Over the weekend, I had the opportunity to do something I had never done before, something I never imagined would be possible.
I had a one-on-one telephone conversation with my mother - my profoundly deaf mother.
It all started when my cell phone rang Saturday evening, and I heard my dad on the other end.
I didn't think too much of it at first, despite the fact that he was calling from a number I didn't recognize. My dad is also deaf, but due to a cochlear implant, he's able to hear much better than my mom, and can conduct very basic telephone conversations with me, as long as I speak up.
Then my mom started talking. I didn't know how to respond. I thought, perhaps, she wanted to tell me something herself, without needing to talk to me directly. If she needed me to tell her something, she would have called the video relay service she's used for the last few years ... right?
As I was babbling to my mother in confused fashion on the phone, the strangest thing happened. She started answering the very thing I was saying to her.
I thought someone was playing a joke on me. I thought my brother was holding the phone, and interpreting everything I was saying, and giving her the phone to respond to me. After all, my mother has one percent hearing in one ear, and zero percent in the other.
Finally, my mom explained that everything I was saying, was appearing on her computer screen in real time, and that she was, indeed, holding the phone and responding to me without anyone's help.
At that point, I heard an excitement in her voice I had never heard before. Slowly, I began to lower my voice, realizing I didn't need to speak loudly for her to understand what I was saying. I then sat down in the bedroom of my apartment, and talked with her as I would with anyone else.
As the conversation continued, all kinds of new possibilities came into my mind, regarding what my parents would be able to do as a result of this new development. Aside from having significance for the entire deaf community, this relay service will bring my own family conveniences that, until now, were only a dream.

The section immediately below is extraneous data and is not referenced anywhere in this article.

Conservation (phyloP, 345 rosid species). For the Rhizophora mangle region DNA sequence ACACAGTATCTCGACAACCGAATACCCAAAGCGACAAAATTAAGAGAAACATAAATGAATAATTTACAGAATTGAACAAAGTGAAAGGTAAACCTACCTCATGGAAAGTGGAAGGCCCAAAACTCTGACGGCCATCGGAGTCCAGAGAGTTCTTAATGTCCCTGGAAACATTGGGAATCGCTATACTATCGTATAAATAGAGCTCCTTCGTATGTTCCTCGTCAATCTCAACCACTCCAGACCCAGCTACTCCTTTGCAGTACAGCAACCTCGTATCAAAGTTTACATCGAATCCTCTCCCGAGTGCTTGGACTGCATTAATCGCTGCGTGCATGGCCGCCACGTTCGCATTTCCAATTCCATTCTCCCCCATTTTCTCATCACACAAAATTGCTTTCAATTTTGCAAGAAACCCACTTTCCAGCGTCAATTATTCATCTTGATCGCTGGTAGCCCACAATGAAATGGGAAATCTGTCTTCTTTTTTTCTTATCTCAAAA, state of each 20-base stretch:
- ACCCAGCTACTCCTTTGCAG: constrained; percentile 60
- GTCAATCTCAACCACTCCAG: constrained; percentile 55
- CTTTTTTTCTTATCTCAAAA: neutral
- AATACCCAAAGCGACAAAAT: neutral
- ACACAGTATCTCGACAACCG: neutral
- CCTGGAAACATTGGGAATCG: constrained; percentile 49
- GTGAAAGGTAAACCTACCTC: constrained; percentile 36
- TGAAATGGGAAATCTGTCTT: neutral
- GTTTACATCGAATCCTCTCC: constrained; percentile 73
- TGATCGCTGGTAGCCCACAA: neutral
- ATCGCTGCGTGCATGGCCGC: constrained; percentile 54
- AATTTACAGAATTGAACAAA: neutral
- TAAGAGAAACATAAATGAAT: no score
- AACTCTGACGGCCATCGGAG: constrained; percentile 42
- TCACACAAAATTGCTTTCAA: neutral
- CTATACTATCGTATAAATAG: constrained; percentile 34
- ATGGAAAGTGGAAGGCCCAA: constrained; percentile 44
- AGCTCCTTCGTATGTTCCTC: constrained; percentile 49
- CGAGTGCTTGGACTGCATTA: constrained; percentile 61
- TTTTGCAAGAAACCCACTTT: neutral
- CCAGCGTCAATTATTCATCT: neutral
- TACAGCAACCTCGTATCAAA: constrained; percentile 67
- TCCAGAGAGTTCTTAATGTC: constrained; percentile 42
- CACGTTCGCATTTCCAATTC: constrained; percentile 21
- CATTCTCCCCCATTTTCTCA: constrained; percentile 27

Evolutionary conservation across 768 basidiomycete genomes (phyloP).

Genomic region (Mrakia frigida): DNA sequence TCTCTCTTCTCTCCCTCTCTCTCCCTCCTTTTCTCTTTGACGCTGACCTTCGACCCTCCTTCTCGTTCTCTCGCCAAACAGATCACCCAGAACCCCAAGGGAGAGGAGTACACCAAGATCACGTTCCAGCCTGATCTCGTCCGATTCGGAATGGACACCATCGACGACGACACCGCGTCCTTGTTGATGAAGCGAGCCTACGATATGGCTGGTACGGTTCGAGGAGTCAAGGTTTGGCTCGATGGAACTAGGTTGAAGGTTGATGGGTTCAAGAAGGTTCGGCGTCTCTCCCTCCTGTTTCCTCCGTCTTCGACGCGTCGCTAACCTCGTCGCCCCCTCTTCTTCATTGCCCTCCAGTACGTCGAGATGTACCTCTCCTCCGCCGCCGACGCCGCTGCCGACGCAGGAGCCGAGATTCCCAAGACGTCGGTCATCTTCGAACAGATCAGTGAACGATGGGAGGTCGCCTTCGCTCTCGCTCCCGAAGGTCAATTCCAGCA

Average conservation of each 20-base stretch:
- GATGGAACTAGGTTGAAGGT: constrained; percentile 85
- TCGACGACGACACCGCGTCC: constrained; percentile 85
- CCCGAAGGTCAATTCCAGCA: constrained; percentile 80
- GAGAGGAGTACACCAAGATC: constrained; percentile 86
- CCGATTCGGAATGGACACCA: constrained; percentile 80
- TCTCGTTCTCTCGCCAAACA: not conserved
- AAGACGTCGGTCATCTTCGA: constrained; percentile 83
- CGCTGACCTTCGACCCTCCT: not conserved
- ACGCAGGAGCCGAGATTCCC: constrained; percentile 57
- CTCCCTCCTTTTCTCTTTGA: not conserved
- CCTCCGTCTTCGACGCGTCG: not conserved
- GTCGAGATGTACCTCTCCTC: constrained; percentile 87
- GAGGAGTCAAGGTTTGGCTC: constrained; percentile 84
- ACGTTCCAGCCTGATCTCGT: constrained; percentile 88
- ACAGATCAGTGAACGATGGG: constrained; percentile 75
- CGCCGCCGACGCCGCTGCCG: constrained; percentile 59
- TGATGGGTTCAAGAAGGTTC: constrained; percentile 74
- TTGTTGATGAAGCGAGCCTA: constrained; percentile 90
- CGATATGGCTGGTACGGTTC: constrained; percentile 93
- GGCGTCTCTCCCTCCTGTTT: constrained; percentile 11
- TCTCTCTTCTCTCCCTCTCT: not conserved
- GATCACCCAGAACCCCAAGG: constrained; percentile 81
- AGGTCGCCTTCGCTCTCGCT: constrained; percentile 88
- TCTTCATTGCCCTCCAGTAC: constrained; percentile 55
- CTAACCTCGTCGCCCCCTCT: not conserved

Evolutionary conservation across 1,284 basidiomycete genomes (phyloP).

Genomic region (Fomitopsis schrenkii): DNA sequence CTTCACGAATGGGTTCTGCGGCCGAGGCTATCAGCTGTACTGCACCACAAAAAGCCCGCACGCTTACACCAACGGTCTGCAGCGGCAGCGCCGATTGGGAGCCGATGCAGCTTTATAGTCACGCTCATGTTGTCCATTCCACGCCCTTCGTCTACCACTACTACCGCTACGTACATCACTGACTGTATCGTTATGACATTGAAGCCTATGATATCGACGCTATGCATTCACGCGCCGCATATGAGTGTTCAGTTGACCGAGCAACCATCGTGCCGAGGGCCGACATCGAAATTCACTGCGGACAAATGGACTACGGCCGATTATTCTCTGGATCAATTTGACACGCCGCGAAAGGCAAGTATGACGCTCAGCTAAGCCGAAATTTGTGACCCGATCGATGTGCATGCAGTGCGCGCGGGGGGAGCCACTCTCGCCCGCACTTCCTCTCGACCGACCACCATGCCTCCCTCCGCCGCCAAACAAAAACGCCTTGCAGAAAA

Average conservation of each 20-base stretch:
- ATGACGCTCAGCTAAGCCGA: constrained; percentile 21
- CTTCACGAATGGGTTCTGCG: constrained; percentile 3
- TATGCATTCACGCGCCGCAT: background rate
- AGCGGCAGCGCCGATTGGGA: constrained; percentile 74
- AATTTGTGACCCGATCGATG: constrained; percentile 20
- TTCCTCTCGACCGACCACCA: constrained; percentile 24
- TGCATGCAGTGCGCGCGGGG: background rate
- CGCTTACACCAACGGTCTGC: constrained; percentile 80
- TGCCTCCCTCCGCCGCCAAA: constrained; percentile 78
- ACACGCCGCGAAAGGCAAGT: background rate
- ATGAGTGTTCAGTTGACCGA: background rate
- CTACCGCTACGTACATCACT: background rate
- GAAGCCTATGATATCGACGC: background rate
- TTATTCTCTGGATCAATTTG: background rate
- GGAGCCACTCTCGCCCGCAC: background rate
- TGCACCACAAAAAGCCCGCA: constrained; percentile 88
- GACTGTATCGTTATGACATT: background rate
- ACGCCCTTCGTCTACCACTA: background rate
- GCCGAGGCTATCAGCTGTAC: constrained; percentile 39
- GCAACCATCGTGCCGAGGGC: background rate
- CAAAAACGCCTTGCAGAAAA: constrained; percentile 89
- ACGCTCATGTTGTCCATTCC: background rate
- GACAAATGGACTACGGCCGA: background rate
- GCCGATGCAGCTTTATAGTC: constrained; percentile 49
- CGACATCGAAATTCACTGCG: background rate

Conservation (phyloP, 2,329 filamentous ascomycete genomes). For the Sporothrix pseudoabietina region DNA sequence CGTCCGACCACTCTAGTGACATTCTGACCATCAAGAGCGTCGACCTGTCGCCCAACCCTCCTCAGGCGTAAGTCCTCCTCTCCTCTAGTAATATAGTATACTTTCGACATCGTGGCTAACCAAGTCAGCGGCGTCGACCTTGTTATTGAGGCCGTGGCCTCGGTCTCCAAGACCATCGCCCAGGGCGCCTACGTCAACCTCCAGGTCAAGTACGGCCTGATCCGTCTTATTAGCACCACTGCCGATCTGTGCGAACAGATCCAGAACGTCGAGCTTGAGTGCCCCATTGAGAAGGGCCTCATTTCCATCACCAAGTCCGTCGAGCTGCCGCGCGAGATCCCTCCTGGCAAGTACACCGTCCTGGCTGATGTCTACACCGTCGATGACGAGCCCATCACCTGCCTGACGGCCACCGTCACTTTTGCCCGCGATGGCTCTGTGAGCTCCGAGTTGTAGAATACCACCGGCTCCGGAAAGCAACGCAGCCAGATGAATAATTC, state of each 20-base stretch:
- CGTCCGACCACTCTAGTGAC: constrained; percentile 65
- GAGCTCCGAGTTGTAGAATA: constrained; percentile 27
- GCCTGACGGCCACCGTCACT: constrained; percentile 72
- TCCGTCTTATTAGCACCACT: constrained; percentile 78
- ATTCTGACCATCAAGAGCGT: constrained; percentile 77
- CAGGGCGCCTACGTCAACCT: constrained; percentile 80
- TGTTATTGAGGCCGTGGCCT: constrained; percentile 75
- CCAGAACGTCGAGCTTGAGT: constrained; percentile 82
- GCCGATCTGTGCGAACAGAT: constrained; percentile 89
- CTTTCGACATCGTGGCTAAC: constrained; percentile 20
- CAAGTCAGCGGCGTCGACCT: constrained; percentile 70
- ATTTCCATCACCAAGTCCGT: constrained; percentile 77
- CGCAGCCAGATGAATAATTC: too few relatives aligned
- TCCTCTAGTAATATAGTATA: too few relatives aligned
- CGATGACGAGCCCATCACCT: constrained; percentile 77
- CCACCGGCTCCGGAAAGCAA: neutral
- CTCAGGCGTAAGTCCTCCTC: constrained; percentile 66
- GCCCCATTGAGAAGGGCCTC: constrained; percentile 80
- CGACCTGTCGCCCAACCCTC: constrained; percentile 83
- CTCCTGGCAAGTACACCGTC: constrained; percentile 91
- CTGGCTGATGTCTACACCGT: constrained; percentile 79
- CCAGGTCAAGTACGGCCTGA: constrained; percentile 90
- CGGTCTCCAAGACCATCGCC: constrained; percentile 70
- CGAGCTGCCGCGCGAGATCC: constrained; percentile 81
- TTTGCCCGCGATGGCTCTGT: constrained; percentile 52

The conversations wouldn't have to be as long, because there would be no need for my parents and me to go through an interpreter. We wouldn't feel the need to tiptoe around certain subjects, since there would be no third party on the phone.
My mom will now be able to talk to her grandchildren on the phone.
On the one hand, I thought about all the things many families take for granted, that deaf people are only now beginning to take advantage of. On the other, I was reveling in the fact that my parents will no longer be relegated to the outside, looking in.
When I went to my parents' house Sunday afternoon, my parents were still calling various hearing people, to show off their new discovery. They were also calling their deaf friends, to tell them about their latest find.
At that moment, two things came to my mind. First, I thought about how bizarre it was to see my mother talking on the telephone. Second, I thought about how many times, during my teenage years, she pointed out how much time I was spending on the phone.
Now, I guess it's my mom's turn, and I couldn't be happier for her.
Jason A. Smith covers crime and courts for the Henry Daily Herald. He can be reached at (770) 957-9161, or via e-mail at firstname.lastname@example.org.